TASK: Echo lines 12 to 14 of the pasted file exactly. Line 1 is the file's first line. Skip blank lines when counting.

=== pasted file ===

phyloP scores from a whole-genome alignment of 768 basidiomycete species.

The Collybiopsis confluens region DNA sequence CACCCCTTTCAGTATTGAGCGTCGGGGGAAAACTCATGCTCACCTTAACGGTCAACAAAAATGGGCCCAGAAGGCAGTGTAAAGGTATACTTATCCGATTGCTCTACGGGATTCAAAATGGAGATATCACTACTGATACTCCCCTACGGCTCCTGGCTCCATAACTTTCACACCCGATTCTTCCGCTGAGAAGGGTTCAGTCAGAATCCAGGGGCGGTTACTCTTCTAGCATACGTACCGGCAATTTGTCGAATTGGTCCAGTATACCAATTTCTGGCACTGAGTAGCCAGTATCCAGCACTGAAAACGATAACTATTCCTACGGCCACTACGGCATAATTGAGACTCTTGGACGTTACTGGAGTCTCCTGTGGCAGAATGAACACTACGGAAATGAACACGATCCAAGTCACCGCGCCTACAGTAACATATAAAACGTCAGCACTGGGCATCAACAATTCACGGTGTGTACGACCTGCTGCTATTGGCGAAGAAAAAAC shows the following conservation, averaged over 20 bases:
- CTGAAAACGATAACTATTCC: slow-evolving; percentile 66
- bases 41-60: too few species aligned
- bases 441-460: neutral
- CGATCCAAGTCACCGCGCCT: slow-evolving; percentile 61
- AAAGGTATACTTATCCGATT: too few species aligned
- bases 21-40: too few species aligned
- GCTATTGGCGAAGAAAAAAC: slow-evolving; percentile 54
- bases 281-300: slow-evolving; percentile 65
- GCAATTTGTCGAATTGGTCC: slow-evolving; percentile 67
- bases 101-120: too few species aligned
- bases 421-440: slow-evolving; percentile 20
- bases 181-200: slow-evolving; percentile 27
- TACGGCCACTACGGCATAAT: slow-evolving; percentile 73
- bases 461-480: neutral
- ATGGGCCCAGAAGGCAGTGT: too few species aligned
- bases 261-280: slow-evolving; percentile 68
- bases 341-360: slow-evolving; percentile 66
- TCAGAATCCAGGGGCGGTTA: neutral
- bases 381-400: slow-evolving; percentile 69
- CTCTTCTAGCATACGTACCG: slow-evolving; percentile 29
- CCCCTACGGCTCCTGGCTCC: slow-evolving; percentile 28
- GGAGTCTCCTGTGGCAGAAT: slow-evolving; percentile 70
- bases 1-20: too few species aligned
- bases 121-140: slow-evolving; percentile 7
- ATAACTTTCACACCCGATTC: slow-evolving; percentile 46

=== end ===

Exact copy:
- bases 101-120: too few species aligned
- bases 421-440: slow-evolving; percentile 20
- bases 181-200: slow-evolving; percentile 27